Symphony Hall basks in Christmas spirit with Handel’s Messiah

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On Sunday, Nov. 29, Boston’s Symphony Hall was filled with the resplendent sounds of George Frideric Handel’s Messiah oratorio. A confluence of superb conducting, splendid singing, and orchestral distinction made it the finest performance of the work in years.

Conductor Harry Christophers led the Handel & Haydn Society in its annual concert featuring Handel’s timeless piece. It is an epic tale that requires skill and imagination to produce. Without the benefit of visual effects, the conductor and singers face an arduous task of bringing the scenes alive to the audience. With their inspiring interpretation of the words and music, the performers on Sunday rose to the challenge with resounding success.

Departing from his practice of previous years, Christophers selected a female contralto instead of a male countertenor to sing the contralto role. Although the countertenor voice is a breathtaking gift in itself, the effect of having two men and two women as soloists for the Messiah gives more balance to the presentation. Handel himself selected women for the soprano and the contralto roles at both the Dublin and London premières in 1742 and 1743 respectively.

(Photo by Stu Rosner)

(Photo by Stu Rosner)

Christophers conducted the opening “Sinfony” with unhurried deliberation, revealing multiple layers of beauty in the exquisite introduction. As ever, his choral conducting was exceptionally skillful. The chorus’ combination of rich color and technical precision was particularly evident in “And He shall purify the sons of Levi.” Their fullest sound was achieved in “And with His stripes we are healed.” In the latter piece, the period instrument orchestra and the chorus coalesced impeccably well together. Each vocal section could be heard distinctly, and the textual interpretation was dramatic and effective.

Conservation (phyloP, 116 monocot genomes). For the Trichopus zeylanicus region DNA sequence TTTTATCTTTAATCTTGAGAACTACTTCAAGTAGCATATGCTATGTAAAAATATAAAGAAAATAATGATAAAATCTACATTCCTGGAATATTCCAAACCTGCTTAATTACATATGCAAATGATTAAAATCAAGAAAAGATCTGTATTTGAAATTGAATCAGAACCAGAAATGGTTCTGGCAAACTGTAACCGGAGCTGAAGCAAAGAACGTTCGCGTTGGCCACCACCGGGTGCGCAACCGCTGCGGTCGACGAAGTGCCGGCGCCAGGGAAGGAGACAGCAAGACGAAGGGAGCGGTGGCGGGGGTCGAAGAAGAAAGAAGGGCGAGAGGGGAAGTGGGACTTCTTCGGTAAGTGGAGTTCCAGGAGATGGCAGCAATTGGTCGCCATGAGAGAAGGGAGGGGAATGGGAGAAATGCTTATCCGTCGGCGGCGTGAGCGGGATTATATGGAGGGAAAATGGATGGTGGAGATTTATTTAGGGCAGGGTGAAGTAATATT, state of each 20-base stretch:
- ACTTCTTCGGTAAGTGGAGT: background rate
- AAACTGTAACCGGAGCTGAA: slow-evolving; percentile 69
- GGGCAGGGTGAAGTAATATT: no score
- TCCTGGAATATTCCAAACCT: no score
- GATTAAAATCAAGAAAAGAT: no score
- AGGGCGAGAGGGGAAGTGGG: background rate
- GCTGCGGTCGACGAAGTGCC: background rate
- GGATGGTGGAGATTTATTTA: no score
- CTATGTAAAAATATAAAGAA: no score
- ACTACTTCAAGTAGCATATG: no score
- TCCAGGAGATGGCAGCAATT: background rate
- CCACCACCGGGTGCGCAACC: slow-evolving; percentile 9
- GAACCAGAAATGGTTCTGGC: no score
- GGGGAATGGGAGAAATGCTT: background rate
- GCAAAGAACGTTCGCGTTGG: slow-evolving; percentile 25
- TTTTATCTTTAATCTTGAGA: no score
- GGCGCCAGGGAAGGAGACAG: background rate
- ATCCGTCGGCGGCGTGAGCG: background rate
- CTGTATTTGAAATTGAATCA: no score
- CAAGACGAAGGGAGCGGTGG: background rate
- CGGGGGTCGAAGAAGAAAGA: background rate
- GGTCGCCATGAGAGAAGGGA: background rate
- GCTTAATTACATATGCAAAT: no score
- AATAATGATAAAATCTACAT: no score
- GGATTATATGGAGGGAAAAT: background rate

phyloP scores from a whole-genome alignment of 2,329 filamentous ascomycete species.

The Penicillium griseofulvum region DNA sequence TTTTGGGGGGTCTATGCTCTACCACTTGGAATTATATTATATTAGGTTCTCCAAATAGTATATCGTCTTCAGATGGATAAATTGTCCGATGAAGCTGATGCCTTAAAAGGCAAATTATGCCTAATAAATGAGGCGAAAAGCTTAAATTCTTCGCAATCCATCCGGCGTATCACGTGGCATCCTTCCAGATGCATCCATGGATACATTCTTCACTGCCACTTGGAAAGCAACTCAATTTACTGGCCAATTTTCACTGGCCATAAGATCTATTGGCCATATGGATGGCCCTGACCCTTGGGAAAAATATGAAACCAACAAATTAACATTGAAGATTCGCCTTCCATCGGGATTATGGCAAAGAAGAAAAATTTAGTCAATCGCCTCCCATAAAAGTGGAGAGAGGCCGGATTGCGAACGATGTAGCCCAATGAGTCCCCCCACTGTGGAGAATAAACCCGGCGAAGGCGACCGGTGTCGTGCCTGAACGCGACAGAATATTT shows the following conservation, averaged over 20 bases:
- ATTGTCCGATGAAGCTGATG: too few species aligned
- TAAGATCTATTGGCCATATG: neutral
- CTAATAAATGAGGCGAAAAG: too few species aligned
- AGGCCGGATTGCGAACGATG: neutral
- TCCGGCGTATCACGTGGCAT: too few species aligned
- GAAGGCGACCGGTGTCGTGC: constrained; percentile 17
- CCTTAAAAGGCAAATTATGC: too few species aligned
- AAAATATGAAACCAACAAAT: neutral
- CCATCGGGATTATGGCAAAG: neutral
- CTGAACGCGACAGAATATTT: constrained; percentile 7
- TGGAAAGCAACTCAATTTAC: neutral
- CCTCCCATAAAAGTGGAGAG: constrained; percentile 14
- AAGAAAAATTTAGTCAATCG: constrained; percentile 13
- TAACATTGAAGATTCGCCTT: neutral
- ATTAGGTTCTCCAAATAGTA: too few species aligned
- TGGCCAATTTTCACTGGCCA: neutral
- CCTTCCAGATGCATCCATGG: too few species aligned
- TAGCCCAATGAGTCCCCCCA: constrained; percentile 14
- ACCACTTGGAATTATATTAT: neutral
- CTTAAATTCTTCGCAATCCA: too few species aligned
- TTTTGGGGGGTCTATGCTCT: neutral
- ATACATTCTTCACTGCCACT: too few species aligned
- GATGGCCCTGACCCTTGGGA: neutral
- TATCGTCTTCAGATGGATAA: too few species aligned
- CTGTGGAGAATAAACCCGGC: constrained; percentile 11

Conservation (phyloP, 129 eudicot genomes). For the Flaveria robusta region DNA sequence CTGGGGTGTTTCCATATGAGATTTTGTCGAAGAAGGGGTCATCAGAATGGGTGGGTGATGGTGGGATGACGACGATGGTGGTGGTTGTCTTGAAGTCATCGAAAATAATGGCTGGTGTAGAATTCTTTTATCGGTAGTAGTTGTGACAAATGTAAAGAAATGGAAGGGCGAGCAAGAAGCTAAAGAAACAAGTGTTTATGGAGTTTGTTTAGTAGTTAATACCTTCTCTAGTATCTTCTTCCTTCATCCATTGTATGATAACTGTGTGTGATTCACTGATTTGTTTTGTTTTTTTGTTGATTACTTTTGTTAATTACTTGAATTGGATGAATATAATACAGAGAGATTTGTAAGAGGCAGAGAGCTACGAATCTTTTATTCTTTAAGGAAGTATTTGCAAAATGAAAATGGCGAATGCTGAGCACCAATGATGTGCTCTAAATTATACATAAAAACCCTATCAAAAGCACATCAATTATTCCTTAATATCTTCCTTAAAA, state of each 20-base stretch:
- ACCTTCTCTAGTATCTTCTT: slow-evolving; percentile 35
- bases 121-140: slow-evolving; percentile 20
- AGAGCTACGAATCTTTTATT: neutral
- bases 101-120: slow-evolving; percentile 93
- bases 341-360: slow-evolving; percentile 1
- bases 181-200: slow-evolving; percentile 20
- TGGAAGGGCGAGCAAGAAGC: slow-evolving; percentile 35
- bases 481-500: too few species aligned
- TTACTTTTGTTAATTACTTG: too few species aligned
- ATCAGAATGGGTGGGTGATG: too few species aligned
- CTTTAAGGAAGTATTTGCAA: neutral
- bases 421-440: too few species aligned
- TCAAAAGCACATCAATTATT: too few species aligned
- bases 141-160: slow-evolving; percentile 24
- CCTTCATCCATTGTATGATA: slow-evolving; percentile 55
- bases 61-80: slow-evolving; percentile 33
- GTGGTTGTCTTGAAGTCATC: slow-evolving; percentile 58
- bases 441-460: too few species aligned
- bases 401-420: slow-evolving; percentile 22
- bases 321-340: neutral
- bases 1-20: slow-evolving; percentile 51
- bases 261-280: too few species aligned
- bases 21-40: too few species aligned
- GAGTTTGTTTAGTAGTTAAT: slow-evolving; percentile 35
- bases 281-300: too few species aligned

In “Oh God that tellest good tidings to Zion,” contralto Emily Marvosh performed with poise and grace. Her judicious use of ornamentation on the words “Behold your God” was a beautiful enhancement to the music. Both Marvosh and soprano Sophie Bevan sang splendidly in “He shall feed his flock like a shepherd,” which is opened by the contralto and completed by the soprano. Bevan also gave a stirring performance in the aria “I know that my redeemer liveth.”

The chorus’ crisp enunciation and Christophers’ precise timing were noteworthy in “His yoke is easy.” His creative use of dynamics also highlighted the dazzling choral singing in “Lift up your heads, O ye gates.”

Baritone Christopher Purves gave an exemplary performance throughout the concert. In “The people that walked in darkness have seen a great light,” his deep vocal resonance on the word “death” lent an ominous tone to the phrase.  Purves’ riveting performance in “The trumpet shall sound” also held the audience spellbound.

Tenor James Gilchrist sang with dynamic force in “Thou shalt break them with a rod of iron.” His vocal strength was enhanced by Christophers’ muscular conducting.

Christophers’ exceptional talent as a choral conductor was also evident in the chorus “Since by man came death.” The vocal and orchestral synchronization was flawless, and the clear delineation between the voice sections underscored the drama of the text.

In the magnificent “Amen” finale, Christophers’ interpretation alternated between tenderness and power, much like the story of the oratorio. Both the standing ovation and shouts from the audience were the loudest I’ve heard in many years of attending Handel & Haydn Society concerts. The lauds were richly deserved.

Contact Mary McCleary at [email protected]


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